Ghanaians heaving a fishing boat onto a beach

Ghanaians heaving a fishing boat onto a beach
Ghanaians heaving a fishing boat onto a beach

Gold coast fishermen bringing a boat back

The Gold Coast in todays Ghana in West Africa was first colonized by the Portuguese in 1482 and known as the Portuguese Gold Coast. In 1642 it became the Dutch Gold Coast and in 1871 it became the British Gold Coast.

In 1957 the Gold Coast was given independence as part of Ghana.

The area was renown for trade in gold, grains, ivory and pepper.

The story behind this photograph

To the west of the Gold Coast was an area known as the Ivory Coast and to the east an area known as Slave Coast. Long before the Portuguese arrived slavery and the trade in Slavery existed amount local chiefs and kings.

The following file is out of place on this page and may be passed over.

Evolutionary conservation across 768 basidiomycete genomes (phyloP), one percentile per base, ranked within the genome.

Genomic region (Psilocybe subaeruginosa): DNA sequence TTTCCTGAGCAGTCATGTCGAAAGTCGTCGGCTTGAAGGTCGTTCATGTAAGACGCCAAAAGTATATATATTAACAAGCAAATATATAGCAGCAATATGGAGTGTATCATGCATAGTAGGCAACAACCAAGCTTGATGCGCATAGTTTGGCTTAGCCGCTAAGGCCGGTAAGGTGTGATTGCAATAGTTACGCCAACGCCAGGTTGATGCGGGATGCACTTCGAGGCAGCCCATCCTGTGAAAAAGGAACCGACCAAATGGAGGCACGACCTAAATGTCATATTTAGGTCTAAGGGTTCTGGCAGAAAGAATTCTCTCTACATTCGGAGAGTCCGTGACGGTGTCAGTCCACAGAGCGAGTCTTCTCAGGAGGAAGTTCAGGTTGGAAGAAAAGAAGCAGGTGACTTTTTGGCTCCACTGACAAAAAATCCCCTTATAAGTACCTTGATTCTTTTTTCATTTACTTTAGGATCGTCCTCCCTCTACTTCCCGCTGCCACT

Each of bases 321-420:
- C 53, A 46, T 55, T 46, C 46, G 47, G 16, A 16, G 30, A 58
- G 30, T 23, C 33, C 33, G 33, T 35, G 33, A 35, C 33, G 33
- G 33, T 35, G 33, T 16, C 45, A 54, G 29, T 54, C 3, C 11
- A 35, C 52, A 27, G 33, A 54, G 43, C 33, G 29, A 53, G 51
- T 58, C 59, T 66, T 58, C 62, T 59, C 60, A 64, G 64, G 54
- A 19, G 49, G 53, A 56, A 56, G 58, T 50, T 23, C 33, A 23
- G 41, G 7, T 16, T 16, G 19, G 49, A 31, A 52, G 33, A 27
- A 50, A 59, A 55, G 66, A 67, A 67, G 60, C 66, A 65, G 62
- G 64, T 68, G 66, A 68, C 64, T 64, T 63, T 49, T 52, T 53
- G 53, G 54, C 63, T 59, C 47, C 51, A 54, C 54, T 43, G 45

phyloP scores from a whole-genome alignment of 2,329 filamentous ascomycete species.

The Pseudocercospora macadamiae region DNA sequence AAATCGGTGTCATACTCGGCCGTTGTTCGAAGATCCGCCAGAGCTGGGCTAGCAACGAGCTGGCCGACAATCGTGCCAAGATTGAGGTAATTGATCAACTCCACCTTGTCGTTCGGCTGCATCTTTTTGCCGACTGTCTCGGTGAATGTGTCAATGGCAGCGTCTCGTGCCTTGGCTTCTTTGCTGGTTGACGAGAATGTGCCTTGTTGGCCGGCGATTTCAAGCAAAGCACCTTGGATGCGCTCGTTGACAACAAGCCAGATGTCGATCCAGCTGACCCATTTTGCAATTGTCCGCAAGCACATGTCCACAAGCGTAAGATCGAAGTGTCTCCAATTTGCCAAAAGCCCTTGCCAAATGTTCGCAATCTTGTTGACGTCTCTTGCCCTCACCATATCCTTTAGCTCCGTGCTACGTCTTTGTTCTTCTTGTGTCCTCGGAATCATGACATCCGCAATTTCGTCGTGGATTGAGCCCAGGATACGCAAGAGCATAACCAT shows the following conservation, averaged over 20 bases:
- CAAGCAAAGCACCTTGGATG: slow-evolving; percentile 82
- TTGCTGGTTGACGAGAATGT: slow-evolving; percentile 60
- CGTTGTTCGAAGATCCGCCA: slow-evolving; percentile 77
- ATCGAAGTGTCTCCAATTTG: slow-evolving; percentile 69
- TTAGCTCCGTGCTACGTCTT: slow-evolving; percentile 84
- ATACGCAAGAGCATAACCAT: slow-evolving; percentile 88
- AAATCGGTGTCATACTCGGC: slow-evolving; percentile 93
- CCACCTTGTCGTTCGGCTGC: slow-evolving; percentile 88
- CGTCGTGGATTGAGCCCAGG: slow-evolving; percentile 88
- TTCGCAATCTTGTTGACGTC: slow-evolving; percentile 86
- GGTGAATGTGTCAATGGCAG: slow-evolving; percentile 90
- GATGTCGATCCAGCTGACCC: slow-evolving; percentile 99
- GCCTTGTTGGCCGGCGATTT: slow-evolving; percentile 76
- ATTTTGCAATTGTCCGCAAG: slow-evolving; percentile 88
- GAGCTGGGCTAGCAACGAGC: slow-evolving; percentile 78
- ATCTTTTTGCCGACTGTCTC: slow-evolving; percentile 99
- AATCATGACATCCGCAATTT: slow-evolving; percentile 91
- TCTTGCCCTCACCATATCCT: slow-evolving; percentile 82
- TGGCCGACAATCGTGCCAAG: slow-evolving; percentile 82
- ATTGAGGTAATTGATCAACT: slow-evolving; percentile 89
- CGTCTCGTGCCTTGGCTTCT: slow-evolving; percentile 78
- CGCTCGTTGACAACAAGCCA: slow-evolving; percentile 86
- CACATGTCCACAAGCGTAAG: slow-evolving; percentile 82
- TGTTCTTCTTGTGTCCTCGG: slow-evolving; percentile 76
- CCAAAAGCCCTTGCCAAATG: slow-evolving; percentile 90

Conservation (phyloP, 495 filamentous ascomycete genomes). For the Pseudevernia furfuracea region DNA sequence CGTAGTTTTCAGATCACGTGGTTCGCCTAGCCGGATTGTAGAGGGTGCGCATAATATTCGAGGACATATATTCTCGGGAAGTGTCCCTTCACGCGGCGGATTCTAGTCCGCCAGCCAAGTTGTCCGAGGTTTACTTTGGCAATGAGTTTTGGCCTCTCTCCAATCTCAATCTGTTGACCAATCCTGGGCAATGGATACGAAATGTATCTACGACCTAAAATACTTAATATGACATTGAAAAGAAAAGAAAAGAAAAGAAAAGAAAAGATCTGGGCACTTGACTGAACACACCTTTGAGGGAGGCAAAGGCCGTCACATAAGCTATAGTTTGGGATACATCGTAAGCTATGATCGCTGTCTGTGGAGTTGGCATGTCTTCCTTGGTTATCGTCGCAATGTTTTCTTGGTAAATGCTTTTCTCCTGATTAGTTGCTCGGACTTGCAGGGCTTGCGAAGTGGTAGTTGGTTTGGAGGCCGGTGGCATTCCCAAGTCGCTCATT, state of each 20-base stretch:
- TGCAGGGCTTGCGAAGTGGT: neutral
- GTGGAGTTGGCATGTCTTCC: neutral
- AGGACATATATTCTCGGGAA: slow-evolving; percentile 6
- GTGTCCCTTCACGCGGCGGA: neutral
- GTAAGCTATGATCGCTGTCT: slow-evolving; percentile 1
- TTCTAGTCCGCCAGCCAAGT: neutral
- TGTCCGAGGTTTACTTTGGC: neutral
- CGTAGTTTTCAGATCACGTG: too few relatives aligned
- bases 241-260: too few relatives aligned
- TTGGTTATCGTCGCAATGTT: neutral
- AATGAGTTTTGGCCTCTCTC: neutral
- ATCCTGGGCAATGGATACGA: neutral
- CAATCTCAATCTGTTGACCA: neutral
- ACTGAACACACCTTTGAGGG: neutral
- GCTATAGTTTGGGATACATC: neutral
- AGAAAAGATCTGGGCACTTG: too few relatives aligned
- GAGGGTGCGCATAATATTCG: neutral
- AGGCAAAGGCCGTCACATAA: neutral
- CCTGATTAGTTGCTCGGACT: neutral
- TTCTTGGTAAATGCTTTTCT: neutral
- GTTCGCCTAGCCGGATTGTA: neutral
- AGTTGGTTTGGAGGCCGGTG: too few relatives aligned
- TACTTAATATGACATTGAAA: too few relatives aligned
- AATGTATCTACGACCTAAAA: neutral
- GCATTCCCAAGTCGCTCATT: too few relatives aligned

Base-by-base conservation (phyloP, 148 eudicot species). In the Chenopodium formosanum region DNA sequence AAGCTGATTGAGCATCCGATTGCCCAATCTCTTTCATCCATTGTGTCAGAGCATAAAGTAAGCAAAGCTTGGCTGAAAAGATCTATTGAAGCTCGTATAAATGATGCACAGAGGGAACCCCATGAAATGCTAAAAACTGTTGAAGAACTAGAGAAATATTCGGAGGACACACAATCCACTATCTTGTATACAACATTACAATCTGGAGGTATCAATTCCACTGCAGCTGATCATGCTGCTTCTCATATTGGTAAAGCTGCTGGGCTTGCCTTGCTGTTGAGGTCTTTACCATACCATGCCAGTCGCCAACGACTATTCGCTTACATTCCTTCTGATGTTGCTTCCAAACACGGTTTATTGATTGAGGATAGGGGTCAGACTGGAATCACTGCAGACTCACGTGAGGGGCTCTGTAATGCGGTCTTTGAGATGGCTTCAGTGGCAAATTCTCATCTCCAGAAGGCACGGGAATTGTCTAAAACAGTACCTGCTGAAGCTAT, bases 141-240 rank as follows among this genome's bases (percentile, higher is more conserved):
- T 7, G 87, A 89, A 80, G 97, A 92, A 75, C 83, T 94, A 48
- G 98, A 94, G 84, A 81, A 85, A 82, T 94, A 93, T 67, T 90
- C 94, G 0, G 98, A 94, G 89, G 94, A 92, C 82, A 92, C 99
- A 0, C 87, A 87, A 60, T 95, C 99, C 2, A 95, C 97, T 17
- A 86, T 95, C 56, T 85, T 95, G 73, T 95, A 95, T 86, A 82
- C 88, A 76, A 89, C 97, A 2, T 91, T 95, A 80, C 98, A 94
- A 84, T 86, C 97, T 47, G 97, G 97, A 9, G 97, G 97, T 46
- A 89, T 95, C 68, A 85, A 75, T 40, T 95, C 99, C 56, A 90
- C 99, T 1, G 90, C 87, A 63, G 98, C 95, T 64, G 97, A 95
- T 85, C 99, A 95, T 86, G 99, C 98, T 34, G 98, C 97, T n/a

Today the Gold Coast is one of Ghana’s most popular tourist destinations. The area has several old colonial buildings and fortifications. I visited many and was impressed with the level of preservation there. However, much of the information is based on the history of colonial slavery and not on pre-colonial history nor the trade routes or battles fought there afterwards.

Fishing along the coast is now a major form of food and income for locals. Every morning and late afternoon old fishing boats that look like large rowing boats are dragged from the beach into the sea by the Akan fishermen. The boats are used for net fishing along the Gold Coast. A far cry from big game fishing of yellow Tuna, marlin and big eye fish.

Ghanaians heaving a fishing boat onto a beach
This is an additional photograph feature from my world travel photography gallery, documenting the story behind the picture 

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